25 November 2020
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Ding dong the recession is dead

Peter Switzer
12 November 2020

Believe it or not, we are killing off the Coronavirus recession and it’s time we all started to accept that! And it might be time for the doomsday merchants to accept that they’ve got it wrong. And the lesson is one that comes out of the USA, which advises financial market players not to fight the Fed.

The Federal Reserve is the equivalent of our Reserve Bank and when central banks like these two big banks start aggressively cutting interest rates (as they have), it works to stimulate an economy.

But wait, there was more. This 2020 Coronavirus-created recession’s apparent disappearance has been helped by a Budget Deficit of $213.7 billion, which is the biggest as a percentage of GDP since World War II.

In all my economics and business commentary in the media, I’ve never seen a Federal Government and central bank respond so quickly to repair an economy plummeting into recession. And when you throw in the world’s best practices when it comes to fighting the virus (Victoria until recently aside), you can see why our economy is rebounding.

Of course, this public recognition of how well our economy is beating the recession is no surprise to me as I’ve been predicting this for months, with indicators, such as the ANZ Roy Morgan weekly consumer confidence numbers, telling us that we were buying stuff like never before. However, it’s great to see other supportive indicators tell us that positivity on our economy is totally rational.

Let me put all the great economic stuff in one long list (and I suggest you download it on to your mental hard disk and throw off any negativity that might be holding you back from having a go).

Here’s what’s happening out there in your economy:

  • The monthly Westpac consumer confidence reading rose by 2.6% in November, lifting from 105 in September to a 7-year high of 107.7 points. 
  • The weekly ANZ consumer confidence rating rose by 3.2% (the most in 11 weeks) to a fresh 8-month high of 103.1.
  • The NAB business confidence index rose from -3.8 points to a 17-month high of 4.7 points in October.
  • The business conditions index lifted from -0.2 points to 10-month highs of 1.5 points.
  • Loan deferrals at CBA have fallen to just 2.9% of the bank’s total book as of October 31. These were 10.8% when the virus was at its worst.
  • Home loan deferrals fell to 46,000 with a value of $19 billion, down from the June peak of 125,000, with a value of $49 billion.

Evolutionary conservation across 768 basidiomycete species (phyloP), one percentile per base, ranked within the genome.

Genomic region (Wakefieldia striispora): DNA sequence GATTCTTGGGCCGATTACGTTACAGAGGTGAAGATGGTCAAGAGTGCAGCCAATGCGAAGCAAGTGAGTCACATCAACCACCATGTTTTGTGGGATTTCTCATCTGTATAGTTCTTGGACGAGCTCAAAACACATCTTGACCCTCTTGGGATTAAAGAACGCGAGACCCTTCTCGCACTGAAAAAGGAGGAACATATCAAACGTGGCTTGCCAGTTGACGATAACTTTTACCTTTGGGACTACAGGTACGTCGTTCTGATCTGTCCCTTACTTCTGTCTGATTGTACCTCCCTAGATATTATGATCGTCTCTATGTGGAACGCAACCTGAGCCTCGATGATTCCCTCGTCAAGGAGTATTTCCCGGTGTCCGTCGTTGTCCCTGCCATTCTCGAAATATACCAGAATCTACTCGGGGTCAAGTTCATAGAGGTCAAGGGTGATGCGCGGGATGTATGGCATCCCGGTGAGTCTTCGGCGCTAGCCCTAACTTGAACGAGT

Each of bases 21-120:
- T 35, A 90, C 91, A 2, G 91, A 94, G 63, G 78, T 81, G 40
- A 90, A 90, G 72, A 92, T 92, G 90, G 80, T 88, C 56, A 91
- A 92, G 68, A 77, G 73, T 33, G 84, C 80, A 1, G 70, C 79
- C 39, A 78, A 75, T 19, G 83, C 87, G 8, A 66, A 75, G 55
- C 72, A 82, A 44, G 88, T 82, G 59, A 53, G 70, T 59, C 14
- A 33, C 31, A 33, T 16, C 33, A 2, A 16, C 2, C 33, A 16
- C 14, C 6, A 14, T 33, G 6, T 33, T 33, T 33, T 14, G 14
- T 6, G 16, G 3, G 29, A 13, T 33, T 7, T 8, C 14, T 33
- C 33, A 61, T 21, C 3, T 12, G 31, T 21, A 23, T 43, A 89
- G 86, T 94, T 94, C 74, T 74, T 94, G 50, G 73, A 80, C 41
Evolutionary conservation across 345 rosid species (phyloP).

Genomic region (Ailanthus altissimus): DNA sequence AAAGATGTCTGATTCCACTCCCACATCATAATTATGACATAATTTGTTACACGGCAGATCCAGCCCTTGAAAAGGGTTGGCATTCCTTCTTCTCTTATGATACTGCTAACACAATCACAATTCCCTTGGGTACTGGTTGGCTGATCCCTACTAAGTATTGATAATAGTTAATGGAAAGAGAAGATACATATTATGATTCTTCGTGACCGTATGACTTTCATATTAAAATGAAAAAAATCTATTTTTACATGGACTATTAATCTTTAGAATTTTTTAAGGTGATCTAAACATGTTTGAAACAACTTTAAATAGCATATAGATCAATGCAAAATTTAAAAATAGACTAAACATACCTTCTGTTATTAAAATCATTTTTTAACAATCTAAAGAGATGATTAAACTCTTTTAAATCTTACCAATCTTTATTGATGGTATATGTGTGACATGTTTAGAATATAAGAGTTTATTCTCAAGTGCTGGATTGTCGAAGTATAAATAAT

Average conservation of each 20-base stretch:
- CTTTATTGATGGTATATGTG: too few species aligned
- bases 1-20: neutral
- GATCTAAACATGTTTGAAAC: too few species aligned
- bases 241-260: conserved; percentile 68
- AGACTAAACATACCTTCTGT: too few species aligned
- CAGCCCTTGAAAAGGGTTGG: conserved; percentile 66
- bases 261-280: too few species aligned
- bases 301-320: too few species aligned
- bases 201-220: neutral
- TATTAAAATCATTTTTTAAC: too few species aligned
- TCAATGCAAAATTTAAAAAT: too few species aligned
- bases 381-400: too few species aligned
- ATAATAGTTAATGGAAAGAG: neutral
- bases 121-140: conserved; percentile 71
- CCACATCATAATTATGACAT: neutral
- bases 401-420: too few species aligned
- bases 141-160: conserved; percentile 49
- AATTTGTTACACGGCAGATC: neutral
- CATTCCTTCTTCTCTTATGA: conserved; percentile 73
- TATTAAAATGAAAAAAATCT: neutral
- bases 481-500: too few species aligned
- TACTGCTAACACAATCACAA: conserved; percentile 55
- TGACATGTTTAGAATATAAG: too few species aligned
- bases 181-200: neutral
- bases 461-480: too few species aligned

• The CBA says card spending in the week to November 6 lifted by 13.2% on a year ago, compared to a 5.7% lift for the previous week.
  • The AIGroup PSI, which monitors the growth of the services sector, rose by 15.2 points to an 11-month high of 51.4 in October. (A reading above 50 signifies expanding activity.)
  • The AiGroup Performance of Manufacturing Index rose from 46.7 in September to a 2-year high of 56.3 in October.
  • Council approvals to build new homes rose by 15.4% – the biggest rise in seven months (consensus: 1.5%).
  • The value of new loan commitments for housing rose by 5.9% in September, after lifting by a record 12.6% in August. Loans are up almost 34% in four months.
  • CoreLogic says home prices rose 0.4% in October – the first monthly increase since April. Prices were up 3.9% over the year.

This long list of economic positives is actually showing itself to contain the best readings since the Coronavirus came to town. But some are the best readings we’ve seen even before the virus and the best in years!

The AFR reported that “Westpac's ‘time to buy a major item’ sub-index rose 6.7 per cent to record its highest level since August last year.” And the bank’s chief economist, Bill Evans said: “This will be a particularly welcome sign for Australia’s retailers heading into the critical Christmas high season.”

Those pedalling the story about a scary fiscal cliff that the economy will fall over and a bah humbug bad Christmas are in for an economic surprise!

All we need is for our Premiers to open up the borders and a vaccine to be made available for lots of us early in 2021, and next year will be a very good year for optimists and bulls who love investing in shares.

It will be unbearable for bears! Go the Aussie economy.

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